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Awar from Burma raised $1,500 so she can provide for her children again.

Awar
100%
  • $1,500 raised, $0 to go
$1,500
raised
$0
to go
Fully funded
Awar's treatment was fully funded on March 4, 2015.

Photo of Awar post-operation

May 20, 2015

Awar received life-changing surgery.

“Thank you so much,” says Awar. “All of the donors and doctors who have given me new life - thank you for enabling me to live a long life.”

Awar’s doctor at Burma Border Projects tells us: “After Awar received surgery to have a stone the size of an egg removed from [her] bladder, she said that she feels so much better. She doesn’t feel any pain in her abdomen and has already had her stitches out. She has a good appetite and can eat and sleep well, she can also urinate without experiencing pain and says that her condition has remarkably improved. She is looking forward to returning to her children and making snacks to sell in the market.”

“If I didn’t have surgery then I’m sure I would have died,” Awar adds. “But now, I feel so happy, so much better than before and I am very grateful for all of the help.”

"Thank you so much," says Awar. "All of the donors and doctors who have given me new life - thank you for enabling me to live a long life." ...

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February 20, 2015

“Awar sells snacks for a living,” says our medical partner, Burma Border Projects (BBP). “On average, she makes around $2 per day. However, because she has two children to feed, she accepts half of her day’s earnings in rice and the other half in money.”

Awar is a 37-year-old single mother from Burma. About three years ago, she was diagnosed with bladder stones and underwent surgery. Her condition has since returned. “Awar is experiencing urine obstruction, abdominal and back pain, nausea and diarrhea,” says BBP. “She is very sad to be in the same situation again but is hopeful she can get the surgery she needs and be finished with urological problems for good.”

For $1,500, BBP can treat Awar and allow her relief from symptoms, as well as give her the chance to work and generate income again. Since seeking treatment in Thailand she has had to stop working and be apart from her two children. This trip to receive treatment has now put her into debt.

Awar has big dreams for the future – she hopes to move to Bangkok with her children, where there are more opportunities for work and education. “It hurts Awar to not be able to provide for her children the way she wants to with her present circumstance,” says BBP. “She believes Bangkok will be the chance she and her children need to live a better and happy life.”

Let’s help make it happen for her!

"Awar sells snacks for a living," says our medical partner, Burma Border Projects (BBP). "On average, she makes around $2 per day. However, ...

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Awar's Timeline

  • February 20, 2015
    PROFILE SUBMITTED

    Awar was submitted by kathryn delahunty at Burma Children Medical Fund.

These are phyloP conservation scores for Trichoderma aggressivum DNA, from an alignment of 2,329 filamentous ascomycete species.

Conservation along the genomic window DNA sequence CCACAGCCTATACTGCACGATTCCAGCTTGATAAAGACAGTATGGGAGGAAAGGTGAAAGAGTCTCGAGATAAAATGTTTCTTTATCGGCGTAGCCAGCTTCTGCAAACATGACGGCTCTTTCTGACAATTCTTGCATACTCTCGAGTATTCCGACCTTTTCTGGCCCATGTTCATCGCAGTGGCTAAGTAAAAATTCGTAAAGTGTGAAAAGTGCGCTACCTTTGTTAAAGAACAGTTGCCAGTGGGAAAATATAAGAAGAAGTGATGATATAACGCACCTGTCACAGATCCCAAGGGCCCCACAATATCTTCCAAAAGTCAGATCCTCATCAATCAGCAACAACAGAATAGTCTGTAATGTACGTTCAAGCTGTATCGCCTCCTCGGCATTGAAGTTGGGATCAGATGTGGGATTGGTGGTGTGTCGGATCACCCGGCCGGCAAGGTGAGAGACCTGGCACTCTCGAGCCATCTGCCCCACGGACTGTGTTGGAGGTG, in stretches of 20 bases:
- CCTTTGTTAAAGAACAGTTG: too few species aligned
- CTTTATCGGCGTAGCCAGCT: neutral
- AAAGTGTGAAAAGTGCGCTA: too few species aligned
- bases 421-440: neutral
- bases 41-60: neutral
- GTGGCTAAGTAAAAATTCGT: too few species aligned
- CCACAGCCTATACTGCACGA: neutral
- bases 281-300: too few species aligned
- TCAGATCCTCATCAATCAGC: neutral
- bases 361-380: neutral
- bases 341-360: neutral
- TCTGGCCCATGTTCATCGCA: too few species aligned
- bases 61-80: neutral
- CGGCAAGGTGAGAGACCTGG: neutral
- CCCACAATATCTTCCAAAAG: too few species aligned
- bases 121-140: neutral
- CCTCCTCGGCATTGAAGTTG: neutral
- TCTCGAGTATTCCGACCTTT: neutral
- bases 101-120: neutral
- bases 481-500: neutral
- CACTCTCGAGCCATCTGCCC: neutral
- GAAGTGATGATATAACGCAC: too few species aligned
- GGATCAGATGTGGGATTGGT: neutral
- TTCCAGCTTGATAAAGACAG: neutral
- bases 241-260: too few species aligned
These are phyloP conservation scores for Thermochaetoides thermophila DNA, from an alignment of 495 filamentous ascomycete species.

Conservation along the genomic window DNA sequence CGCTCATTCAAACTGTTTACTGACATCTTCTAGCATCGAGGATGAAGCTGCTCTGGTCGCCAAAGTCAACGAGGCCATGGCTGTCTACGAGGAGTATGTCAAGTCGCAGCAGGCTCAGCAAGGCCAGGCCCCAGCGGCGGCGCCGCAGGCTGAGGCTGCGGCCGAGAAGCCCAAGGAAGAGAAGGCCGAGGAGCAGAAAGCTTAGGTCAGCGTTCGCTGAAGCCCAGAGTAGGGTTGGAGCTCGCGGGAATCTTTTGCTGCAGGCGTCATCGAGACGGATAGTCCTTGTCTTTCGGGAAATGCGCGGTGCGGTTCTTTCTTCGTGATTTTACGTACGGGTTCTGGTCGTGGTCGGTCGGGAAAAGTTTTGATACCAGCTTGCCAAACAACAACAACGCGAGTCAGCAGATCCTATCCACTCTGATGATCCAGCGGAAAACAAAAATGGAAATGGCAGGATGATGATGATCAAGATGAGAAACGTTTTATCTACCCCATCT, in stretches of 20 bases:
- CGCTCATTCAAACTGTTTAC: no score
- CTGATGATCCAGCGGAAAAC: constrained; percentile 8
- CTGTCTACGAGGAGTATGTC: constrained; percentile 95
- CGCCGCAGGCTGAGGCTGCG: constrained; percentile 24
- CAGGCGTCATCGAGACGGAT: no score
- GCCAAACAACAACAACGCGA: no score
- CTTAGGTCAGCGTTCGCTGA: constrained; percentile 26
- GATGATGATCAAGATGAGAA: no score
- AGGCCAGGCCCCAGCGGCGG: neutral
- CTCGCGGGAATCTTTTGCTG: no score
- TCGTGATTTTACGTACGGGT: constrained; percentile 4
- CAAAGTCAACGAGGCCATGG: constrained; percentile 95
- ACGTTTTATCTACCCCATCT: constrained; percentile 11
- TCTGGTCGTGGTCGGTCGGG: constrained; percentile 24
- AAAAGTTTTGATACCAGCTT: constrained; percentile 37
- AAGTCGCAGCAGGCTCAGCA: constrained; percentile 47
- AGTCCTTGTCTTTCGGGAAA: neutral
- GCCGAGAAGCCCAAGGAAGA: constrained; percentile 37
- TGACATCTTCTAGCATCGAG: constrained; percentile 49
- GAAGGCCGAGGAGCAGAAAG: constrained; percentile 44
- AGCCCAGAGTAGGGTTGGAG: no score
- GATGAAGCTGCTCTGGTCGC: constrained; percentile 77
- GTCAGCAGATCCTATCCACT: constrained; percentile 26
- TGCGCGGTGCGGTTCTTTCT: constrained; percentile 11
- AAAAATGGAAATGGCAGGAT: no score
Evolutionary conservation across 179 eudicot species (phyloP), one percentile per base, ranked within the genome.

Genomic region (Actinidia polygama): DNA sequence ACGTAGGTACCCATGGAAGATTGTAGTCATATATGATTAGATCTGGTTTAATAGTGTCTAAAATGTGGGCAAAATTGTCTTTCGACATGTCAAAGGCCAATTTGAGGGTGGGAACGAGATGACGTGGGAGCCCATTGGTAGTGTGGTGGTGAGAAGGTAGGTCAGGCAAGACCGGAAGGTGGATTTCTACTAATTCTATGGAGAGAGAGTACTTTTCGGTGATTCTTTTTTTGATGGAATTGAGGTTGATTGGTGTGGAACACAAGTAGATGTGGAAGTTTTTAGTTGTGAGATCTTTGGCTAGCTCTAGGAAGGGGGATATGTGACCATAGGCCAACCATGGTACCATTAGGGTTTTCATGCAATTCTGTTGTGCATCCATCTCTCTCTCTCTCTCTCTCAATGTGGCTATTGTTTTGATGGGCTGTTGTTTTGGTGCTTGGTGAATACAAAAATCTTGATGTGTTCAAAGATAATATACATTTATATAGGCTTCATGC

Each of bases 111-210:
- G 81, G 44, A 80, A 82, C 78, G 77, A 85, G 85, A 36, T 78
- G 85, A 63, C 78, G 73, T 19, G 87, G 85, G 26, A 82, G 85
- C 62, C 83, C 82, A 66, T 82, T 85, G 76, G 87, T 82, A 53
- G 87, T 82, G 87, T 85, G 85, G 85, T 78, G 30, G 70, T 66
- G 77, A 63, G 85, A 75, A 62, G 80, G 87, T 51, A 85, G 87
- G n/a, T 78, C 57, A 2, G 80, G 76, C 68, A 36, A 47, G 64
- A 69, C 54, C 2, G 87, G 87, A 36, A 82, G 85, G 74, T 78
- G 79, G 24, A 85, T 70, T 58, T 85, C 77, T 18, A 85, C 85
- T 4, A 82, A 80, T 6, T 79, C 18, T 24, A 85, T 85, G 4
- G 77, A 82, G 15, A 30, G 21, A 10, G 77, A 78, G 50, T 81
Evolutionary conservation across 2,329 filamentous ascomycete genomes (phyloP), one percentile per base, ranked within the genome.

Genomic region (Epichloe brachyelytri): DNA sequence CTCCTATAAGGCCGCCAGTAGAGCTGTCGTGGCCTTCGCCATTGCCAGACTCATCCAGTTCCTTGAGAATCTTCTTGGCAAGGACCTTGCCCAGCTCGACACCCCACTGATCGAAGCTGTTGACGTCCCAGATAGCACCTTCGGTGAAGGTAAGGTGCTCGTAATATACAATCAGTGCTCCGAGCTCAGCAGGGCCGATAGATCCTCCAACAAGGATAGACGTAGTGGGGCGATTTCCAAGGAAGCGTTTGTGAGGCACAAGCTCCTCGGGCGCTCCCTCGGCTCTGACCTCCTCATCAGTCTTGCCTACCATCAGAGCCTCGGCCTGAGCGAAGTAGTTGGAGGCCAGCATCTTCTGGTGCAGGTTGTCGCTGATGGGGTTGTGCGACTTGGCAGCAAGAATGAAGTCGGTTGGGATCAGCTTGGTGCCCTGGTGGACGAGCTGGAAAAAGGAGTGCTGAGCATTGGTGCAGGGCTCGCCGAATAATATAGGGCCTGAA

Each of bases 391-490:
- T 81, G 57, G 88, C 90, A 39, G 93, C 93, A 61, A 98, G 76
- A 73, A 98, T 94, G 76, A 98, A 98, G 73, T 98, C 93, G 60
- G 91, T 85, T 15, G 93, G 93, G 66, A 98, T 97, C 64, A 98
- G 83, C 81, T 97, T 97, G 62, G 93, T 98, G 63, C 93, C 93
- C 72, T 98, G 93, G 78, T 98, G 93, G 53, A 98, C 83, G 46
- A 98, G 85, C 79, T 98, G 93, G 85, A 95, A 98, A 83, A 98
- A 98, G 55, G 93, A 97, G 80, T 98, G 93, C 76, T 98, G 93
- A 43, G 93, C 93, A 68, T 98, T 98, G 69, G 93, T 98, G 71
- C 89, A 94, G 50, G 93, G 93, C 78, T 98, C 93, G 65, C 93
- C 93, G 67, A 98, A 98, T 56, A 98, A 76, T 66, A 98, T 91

• February 22, 2015
    PROFILE PUBLISHED

    Awar's profile was published to start raising funds.

  • February 23, 2015
    TREATMENT OCCURRED

    Awar received treatment. Medical partners often provide care to patients accepted by Watsi before those patients are fully funded, operating under the guarantee that the cost of care will be paid for by donors.

  • March 4, 2015
    FULLY FUNDED

    Awar's treatment was fully funded.

  • May 20, 2015
    TREATMENT UPDATE

    We received an update on Awar. Read the update.

Meet another patient you can support

100% of your donation funds life-changing surgery.

U Nyan

U Nyan is a 62-year-old man who lives with his wife in Mon State, Burma. He used to work as a tricycle taxi driver as well as a day labourer but since he had stroke around three months ago, he stopped working. His wife also had a stroke and cannot work. They have a daughter who works across the border in Bangkok, and she sends them some money every three or four months. However, the amount that her daughter sends is not enough for U Nyan and his wife for their daily expenses and they shared that, occasionally, their neighbor also gives them food. Recently, U Nyan noticed a small lump on his left elbow, which rapidly became enlarged and painful. Currently, U Nyan is in a lot of pain and cannot sleep. After seeking treatment at various clinics and hospitals, U Nyan was finally referred to Mawlamyine Christian Leprosy Hospital (MCLH) where he was diagnosed with an abscess around his left elbow joint and scheduled for surgery on May 9th. When he told the doctor that he could not afford to pay for his surgery, the doctor referred him to our medical partner Burma Children Medical Fund for financial assistance accessing surgery. He has already borrowed about $350 so far to help with his diagnosis and treatment, and people in his community have pitched in to support him financially. Our medical partner is helping him raise $760 for his surgery. “After surgery I want to go home and look after my wife. I want to listen to sermons, meditate and do good deeds,” shared U Nyan.

26% funded

26%funded
$203raised
$557to go

Meet another patient you can support

100% of your donation funds life-changing surgery.